If you’re going away for a quick weekend trip, there’s no need to stress about getting a workout in, especially if it’ll require you to pack too many extra things. But if you’re gone for a week or more, and are used to training at least a few times a week, you’ll want to make sure you maintain a certain level of exercise, especially if you have any physio to do!
This summer, my husband and I traveled to Thailand, Cambodia, and Vietnam for a month! (It was such a great trip, and I hope to post more about it soon!) I’m used to 5 days a week of powerlifting training, a HIIT/turf day, and whatever running, yoga, or fun activity like hiking I want to throw in there. I wanted to maintain a certain level of fitness, while still being able to enjoy our vacation, so I prepared carefully.
Instead of training 5+ days a week, we tried to get to the gym twice a week, be active on our exploring days, and I made sure to hit my physio and core workouts in the hostels using resistance bands. I also found that trying all the crazy gyms in Southeast Asia was a fun way to experience the local culture!
How to Plan:
- What are your favourite activities? Make sure you have basic gear that could work for that, especially sneakers. There are rock-climbing gyms, spin studios, yoga studios, everything, everywhere.
- Find the spots. If you can’t miss spin classes, check out a studio near your accommodations to see the prices. I researched gyms that we could walk to from our hostels so we’d be prepared, and it was in the budget.
- Plan your workout schedule. If you’re going to be lounging on the beach in the afternoon, you could hit the gym in the morning. If you’re going to be running around all day, focus on exploring.
- Take advantage of your surroundings. One morning when we were on the beaches of Koh Samui, we did sprints and a HIIT workout. It was such a cool experience with that view! If you have a good route nearby, go for a run!
This also includes knowing what sort of places near you have healthier options. We had to eat a lot of fried noodles and rice, no fresh vegetables (to protect ourselves from the Delhi belly), and not enough protein. I lost a few pounds on the trip with all the walking and the lowered caloric intake, but I would have liked to have budgeted for some smoothie bowls every once in a while.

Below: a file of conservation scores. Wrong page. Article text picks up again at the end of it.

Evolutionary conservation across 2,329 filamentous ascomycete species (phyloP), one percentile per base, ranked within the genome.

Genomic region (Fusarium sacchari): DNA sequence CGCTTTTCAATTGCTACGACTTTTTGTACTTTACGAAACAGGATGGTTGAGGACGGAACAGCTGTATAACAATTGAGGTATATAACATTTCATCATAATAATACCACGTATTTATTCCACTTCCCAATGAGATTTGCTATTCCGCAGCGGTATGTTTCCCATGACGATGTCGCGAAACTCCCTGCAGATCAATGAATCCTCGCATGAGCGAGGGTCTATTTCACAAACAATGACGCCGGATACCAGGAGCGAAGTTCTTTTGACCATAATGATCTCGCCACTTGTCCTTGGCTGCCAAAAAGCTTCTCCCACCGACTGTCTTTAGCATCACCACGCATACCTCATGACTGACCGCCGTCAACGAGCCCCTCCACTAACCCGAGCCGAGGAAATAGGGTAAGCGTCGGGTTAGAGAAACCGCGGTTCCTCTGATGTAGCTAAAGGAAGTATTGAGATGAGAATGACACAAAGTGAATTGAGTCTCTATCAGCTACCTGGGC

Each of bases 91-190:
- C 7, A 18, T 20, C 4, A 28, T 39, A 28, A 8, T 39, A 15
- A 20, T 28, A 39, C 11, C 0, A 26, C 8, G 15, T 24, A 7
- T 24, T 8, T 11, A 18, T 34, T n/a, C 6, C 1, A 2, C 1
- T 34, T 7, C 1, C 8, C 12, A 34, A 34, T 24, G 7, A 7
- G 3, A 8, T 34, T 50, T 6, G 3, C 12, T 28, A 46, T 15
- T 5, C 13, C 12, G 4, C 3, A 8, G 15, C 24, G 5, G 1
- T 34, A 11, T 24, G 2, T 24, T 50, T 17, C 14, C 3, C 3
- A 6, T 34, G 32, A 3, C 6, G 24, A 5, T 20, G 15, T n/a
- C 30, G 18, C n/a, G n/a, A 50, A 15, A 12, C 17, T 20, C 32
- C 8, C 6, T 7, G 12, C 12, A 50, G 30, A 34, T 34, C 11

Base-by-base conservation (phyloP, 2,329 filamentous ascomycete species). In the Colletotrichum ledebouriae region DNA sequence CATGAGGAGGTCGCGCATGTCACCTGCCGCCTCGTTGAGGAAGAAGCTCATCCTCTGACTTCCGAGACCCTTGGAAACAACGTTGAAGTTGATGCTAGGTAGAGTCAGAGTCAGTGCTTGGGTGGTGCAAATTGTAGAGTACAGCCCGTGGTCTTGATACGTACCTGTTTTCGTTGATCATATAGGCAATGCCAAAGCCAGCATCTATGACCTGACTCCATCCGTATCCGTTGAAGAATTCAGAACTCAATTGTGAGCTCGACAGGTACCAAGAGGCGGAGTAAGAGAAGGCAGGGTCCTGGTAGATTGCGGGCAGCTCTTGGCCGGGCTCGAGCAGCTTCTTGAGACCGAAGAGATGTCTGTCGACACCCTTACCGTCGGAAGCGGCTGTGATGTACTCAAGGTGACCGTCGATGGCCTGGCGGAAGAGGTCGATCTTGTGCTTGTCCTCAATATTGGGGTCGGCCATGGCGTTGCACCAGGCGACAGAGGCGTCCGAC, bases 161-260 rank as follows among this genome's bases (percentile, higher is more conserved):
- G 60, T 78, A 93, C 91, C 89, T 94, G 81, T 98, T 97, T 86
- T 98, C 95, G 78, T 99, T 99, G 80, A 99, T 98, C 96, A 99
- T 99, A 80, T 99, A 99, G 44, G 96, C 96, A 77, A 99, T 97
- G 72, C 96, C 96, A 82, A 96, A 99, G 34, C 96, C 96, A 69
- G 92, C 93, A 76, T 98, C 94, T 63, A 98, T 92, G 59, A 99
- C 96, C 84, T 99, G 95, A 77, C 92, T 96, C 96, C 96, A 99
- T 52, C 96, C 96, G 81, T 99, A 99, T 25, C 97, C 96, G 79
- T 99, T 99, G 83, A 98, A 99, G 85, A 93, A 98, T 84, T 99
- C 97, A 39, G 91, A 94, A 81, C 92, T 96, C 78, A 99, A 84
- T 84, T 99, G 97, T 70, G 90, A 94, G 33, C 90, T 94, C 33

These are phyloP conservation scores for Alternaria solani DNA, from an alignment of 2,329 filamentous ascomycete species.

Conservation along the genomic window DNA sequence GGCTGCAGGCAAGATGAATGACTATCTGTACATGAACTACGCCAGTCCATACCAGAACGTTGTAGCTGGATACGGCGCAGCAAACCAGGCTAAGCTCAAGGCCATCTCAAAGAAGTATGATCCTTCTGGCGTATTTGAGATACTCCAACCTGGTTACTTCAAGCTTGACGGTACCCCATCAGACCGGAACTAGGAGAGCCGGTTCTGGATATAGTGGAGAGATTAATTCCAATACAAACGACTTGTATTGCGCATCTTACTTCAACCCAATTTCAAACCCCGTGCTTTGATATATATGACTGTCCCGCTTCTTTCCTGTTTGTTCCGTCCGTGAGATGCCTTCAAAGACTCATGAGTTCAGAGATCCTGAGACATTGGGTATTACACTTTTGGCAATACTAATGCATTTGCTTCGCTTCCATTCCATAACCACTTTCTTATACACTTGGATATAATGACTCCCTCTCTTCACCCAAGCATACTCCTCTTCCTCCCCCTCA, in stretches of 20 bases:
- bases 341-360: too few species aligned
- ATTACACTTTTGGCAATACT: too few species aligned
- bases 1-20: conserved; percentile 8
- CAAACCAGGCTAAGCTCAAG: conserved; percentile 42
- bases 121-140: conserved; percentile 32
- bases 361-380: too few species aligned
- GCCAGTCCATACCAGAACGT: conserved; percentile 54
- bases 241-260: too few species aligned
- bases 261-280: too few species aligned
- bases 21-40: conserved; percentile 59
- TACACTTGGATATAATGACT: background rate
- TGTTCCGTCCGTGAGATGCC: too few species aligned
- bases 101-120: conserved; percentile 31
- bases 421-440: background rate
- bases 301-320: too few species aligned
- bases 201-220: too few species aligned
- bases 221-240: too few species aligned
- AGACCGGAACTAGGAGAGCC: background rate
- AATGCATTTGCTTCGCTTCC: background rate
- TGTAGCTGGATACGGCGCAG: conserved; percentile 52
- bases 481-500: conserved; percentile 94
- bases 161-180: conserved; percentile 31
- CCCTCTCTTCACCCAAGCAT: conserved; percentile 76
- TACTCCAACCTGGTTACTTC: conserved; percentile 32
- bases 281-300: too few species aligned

What I Brought:
- At least one workout outfit, as well as a bathing suit I could train in
- Sneakers (I chose my Sketchers that I can squat in or run if necessary, but they’re old so I wouldn’t mind if they got wrecked, unlike my training shoes)
- Hip circle/resistance band
- Long resistance band with handles
We did carry-on only, so I could only pack things that could serve multiple purposes. A skipping rope would also be useful if you’re worried about getting in cardio. If you have a checked bag, you could even bring ankle weights.
Simple Hotel Room Workout:
- McGill Big 3 (key for building a strong core, especially for those with back injuries)
- Banded glute bridges
- Bicycle crunches
- Deadlifts and squats with the band under your feet for resistance
- Rows with the band
- Flys with the band
Good luck on your next trip!!!
Something extra! The gyms we visited:
Chiang Mai, Thailand – Exclusive Fitness Training – 200 baht
- This gym was a walk from my uncle’s house, but clean, small, and decent equipment. The floors were weirdly padded, so it was hard to get a grip while benching or squatting. As expected, hard to find plates, but still had a good sweat. WOW, did we sweat.
Siem Reap, Cambodia – Angkor Muscle Gym – $1 USD
- Definitely our favourite gym! It was a 3 minute walk from our hostel, which was fantastic- we could rush right home to the pool! Open gym (see above, left) with lots of bodybuilding equipment, and benches. We felt very comfortable here, despite being the only tourists. You can even buy cheap big water bottles and protein shakes.
Hanoi, Vietnam – X-Men Fitness ~$1 USD
- I liked this gym (above, right) because I was close to hitting a PR on squats, but it wasn’t actually that great. Same weirdly padded floor, the bars were maybe 10 kgs? and the squat rack had a weird bar with a metal bar pad on it… Felt comfortable taking my shirt off, since the Vietnamese women were doing it, and enjoyed the sweat I got.